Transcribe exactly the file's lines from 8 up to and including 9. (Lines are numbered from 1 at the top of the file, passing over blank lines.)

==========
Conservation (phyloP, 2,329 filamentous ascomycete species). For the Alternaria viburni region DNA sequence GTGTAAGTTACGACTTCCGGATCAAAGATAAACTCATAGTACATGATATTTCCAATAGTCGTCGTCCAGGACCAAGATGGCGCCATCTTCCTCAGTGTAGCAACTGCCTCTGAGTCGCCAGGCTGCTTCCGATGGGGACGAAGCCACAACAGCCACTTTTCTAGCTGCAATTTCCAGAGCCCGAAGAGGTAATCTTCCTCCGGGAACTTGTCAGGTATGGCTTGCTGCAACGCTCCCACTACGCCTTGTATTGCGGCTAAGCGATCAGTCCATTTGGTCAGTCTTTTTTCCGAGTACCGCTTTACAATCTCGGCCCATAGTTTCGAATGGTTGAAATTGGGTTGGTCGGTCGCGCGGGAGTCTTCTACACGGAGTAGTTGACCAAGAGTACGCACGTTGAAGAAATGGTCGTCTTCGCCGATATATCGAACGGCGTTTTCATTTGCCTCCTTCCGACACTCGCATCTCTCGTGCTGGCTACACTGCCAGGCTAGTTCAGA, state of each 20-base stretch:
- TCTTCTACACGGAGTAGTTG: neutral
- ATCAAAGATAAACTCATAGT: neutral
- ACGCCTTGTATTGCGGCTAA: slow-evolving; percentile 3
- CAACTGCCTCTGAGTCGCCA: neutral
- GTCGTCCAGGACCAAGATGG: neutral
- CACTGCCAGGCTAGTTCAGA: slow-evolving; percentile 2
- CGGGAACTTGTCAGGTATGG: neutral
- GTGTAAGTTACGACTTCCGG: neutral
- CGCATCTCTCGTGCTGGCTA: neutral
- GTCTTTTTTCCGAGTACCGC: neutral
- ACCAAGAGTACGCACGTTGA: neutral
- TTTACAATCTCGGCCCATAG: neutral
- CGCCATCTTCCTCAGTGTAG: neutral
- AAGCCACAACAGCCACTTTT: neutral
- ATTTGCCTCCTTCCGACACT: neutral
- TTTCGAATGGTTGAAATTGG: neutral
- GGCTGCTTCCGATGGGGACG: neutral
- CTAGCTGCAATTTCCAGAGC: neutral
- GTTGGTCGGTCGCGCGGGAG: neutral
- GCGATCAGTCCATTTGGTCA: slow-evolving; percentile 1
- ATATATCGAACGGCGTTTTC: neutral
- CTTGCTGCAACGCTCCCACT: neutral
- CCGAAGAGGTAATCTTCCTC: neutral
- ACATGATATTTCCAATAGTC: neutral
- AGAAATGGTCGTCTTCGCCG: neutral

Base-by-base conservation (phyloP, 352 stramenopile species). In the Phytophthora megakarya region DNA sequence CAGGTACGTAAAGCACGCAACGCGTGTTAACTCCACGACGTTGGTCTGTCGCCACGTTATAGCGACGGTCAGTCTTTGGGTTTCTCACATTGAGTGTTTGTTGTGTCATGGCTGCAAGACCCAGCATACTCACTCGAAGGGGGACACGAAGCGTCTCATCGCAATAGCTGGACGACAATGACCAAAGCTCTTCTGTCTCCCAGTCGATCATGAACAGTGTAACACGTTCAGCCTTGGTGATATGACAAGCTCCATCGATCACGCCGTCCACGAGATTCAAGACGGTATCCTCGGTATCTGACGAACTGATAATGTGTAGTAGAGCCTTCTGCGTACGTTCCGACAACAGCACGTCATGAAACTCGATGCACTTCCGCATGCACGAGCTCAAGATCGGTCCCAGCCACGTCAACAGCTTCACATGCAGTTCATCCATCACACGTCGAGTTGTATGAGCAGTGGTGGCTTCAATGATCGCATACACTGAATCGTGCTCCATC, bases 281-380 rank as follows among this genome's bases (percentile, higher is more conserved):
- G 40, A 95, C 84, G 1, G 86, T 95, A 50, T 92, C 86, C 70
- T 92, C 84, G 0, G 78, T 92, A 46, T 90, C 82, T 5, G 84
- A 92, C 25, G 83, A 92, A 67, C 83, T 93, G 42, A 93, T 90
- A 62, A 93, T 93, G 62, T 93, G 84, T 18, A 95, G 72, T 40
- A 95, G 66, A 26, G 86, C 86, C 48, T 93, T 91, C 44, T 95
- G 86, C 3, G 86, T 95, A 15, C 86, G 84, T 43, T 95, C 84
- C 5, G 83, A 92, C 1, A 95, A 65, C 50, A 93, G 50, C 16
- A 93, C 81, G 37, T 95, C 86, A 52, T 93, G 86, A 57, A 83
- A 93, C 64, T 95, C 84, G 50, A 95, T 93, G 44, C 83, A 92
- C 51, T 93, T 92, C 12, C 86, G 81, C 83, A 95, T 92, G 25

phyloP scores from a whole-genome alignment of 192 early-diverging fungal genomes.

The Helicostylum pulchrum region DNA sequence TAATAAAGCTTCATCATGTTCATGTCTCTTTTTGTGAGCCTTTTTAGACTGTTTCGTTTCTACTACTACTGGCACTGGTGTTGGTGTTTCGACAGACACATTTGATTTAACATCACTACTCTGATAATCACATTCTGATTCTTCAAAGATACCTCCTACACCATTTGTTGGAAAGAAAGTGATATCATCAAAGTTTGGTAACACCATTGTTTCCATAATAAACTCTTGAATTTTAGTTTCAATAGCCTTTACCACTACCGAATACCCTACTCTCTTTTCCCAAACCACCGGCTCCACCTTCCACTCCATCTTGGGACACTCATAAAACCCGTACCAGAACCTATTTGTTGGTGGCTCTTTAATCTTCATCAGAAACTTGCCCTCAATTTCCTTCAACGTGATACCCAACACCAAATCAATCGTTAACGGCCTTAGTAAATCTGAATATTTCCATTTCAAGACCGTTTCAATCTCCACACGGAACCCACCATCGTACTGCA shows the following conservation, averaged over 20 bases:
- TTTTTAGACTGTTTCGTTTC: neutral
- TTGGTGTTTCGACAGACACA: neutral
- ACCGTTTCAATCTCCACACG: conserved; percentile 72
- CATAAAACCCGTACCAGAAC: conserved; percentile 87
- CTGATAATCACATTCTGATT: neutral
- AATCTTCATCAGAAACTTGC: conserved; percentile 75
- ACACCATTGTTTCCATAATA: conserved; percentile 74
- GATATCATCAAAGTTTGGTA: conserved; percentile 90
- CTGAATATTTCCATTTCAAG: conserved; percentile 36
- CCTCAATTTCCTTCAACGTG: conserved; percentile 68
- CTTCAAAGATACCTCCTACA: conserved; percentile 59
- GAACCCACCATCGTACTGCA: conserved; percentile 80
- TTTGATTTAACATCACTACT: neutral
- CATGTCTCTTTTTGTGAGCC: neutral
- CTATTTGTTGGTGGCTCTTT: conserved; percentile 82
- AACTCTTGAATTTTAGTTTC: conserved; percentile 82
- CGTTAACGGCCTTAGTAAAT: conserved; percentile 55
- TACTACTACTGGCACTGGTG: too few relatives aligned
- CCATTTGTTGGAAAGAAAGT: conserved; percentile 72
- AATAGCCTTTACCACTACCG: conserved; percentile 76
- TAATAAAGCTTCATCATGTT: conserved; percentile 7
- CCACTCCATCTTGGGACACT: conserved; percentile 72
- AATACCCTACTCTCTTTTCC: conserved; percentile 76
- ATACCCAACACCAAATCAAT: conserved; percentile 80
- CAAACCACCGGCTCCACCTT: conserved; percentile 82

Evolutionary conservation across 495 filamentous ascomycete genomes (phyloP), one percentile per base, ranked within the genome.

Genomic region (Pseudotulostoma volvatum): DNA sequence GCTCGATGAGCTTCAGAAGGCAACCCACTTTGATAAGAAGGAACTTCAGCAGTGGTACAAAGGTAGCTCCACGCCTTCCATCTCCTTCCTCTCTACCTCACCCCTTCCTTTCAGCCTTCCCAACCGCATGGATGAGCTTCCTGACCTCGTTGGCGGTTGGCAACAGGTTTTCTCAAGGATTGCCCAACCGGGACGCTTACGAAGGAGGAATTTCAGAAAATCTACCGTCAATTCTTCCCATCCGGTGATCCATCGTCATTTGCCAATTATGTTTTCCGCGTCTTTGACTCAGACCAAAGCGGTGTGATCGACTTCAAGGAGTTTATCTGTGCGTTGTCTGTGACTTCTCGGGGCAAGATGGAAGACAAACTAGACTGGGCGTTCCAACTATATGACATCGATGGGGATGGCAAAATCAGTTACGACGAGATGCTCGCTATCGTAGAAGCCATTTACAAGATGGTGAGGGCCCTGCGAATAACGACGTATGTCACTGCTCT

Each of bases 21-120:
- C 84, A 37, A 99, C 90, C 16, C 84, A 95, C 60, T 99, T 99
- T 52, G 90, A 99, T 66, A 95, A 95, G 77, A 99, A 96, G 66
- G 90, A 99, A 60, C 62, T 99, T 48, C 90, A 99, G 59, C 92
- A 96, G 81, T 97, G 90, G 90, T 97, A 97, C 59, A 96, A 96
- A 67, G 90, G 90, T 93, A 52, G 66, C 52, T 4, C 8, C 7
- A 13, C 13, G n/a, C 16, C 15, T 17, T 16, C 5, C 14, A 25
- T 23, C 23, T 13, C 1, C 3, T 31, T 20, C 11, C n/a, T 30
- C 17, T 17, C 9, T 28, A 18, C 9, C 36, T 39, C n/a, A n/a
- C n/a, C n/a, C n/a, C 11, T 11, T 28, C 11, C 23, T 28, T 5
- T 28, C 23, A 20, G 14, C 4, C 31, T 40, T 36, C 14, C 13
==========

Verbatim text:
- CGGGAACTTGTCAGGTATGG: neutral
- GTGTAAGTTACGACTTCCGG: neutral